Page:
“Why is Adelson so invested in Ariel?” I asked. Avi believes it’s because Adelson is a very strong Zionist, and also because “he wanted to be sure that the Israeli government is not going to compromise on the permanent status of Ariel as part and parcel of Israel.” Avi clarified himself, assuming Adelson simply “wanted to make sure his investment was a sound investment.”
Hearing all this, I was amused by the rich irony of American citizens donating to Friends for Ariel. You can give money to strengthen and enhance settlements in Israel and then receive a tax deduction by the U.S. government that considers those very same settlements illegal under international law.
Interview at Ariel University
As we neared the security gate of Ariel University, Avi showed me a shopping center, gas station, and medical center all under construction. He said the city could easily grow to accommodate 100,000 people if it weren’t for building freezes that have plagued the settlement for decades. That may have been an overstatement given that settlement activity has certainly not ground to a halt.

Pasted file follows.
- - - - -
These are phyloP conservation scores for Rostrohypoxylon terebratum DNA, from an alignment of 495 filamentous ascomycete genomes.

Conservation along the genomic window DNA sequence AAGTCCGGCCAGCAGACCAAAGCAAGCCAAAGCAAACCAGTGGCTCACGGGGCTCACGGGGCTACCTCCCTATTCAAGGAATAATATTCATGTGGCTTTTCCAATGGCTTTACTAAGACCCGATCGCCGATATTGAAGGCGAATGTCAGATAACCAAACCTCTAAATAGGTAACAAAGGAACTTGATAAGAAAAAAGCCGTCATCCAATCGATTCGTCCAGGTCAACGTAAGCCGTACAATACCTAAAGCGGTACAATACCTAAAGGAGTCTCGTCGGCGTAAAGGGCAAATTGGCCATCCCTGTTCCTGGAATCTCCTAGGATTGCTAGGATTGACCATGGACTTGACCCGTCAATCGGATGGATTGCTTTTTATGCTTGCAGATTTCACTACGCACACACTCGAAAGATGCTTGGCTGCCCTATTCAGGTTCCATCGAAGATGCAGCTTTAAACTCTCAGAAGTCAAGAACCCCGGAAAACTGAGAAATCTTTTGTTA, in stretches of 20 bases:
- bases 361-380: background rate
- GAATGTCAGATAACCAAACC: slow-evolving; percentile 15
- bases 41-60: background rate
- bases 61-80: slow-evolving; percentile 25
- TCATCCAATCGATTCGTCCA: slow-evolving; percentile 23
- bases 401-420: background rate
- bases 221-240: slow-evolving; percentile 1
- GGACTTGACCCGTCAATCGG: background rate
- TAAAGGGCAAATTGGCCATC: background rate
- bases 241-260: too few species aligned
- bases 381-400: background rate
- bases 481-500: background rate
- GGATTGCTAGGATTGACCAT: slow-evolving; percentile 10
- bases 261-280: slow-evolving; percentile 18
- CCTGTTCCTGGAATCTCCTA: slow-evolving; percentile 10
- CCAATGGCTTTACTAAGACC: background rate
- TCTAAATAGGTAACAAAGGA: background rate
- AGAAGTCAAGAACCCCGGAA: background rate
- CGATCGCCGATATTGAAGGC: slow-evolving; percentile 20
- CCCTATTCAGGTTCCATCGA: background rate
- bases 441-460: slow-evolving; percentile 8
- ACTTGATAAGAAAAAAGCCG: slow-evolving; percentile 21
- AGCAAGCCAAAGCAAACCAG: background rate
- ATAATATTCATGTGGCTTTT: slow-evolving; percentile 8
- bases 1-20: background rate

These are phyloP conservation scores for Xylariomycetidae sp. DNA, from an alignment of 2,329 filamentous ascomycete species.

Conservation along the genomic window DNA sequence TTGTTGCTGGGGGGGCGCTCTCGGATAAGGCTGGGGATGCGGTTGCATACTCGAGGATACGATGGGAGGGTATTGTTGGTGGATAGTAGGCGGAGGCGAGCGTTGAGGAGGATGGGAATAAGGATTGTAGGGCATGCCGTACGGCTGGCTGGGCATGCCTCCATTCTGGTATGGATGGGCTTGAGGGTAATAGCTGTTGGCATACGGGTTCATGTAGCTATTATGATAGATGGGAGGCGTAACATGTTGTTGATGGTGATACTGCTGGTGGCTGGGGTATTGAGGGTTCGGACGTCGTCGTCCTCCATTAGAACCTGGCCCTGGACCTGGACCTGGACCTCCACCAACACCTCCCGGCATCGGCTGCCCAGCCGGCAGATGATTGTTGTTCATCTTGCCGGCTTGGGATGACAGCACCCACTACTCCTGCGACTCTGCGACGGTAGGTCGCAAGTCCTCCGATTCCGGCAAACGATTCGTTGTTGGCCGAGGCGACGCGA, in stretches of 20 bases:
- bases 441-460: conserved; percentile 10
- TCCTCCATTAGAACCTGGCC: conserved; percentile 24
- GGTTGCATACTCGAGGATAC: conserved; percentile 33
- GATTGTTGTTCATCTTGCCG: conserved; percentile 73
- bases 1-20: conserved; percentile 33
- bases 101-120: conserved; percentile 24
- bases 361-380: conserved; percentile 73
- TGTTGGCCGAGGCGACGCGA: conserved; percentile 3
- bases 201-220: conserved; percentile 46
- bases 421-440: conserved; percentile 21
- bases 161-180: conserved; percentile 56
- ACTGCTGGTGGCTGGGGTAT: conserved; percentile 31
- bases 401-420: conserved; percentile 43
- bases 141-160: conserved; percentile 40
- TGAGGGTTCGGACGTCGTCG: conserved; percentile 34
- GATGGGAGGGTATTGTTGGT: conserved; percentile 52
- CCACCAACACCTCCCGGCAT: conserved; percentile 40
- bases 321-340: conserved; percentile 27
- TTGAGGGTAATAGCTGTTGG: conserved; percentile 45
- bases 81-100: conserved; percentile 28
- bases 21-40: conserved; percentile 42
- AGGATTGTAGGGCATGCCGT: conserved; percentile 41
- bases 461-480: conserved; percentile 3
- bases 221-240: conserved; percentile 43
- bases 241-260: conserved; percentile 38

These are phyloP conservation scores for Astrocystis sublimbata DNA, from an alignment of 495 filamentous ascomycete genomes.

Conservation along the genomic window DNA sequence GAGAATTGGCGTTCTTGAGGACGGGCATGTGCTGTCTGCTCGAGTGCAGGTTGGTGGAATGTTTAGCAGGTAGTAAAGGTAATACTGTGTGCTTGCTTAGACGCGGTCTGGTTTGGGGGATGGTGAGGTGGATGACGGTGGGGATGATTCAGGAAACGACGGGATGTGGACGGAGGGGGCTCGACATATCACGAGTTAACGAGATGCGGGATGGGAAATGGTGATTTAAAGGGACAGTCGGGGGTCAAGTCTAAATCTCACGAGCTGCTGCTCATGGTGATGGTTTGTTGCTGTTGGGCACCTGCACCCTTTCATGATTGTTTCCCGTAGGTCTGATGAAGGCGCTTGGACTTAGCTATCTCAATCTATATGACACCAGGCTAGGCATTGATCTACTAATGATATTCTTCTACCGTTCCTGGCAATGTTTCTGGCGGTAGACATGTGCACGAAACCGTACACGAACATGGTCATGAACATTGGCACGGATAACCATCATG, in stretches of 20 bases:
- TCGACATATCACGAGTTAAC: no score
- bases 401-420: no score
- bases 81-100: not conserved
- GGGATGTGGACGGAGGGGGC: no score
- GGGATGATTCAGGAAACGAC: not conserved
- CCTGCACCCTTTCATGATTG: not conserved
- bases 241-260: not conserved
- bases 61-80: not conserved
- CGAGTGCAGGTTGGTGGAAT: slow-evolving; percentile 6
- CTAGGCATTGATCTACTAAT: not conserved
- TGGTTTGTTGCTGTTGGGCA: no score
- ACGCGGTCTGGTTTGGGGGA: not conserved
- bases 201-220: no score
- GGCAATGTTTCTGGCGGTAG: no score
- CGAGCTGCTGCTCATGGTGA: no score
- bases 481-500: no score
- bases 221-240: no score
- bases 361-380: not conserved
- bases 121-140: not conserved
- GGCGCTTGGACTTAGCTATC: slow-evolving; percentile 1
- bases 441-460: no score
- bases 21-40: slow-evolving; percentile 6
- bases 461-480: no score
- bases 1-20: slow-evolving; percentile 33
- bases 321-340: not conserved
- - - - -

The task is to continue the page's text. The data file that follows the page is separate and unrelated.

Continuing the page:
Ascending the steps to our meeting with the Chancellor, I kept mentioning the word “settlement.” “I don’t like the term ‘settlement’ altogether, [although] this would be considered a settlement bloc,” Avi said. A settlement is a “derogatory term” to Avi. It means something “ephemeral, transient . . . here one day and gone the other.” He said by calling it a settlement, you can disengage and remove it like Israel did with the settlements in Gaza in 2005. And then “it disappears.”
However, when you call it a city? “It’s not so easy.”
The growth of Ariel and surrounding settlements is likely going to create a 4th settlement bloc, a cluster of Israeli colonies that essentially annex Palestinian territory in the West Bank. There were only three settlement blocs set out in the Oslo Accords, which plunges the territorial “dagger” deeper into the Palestinians.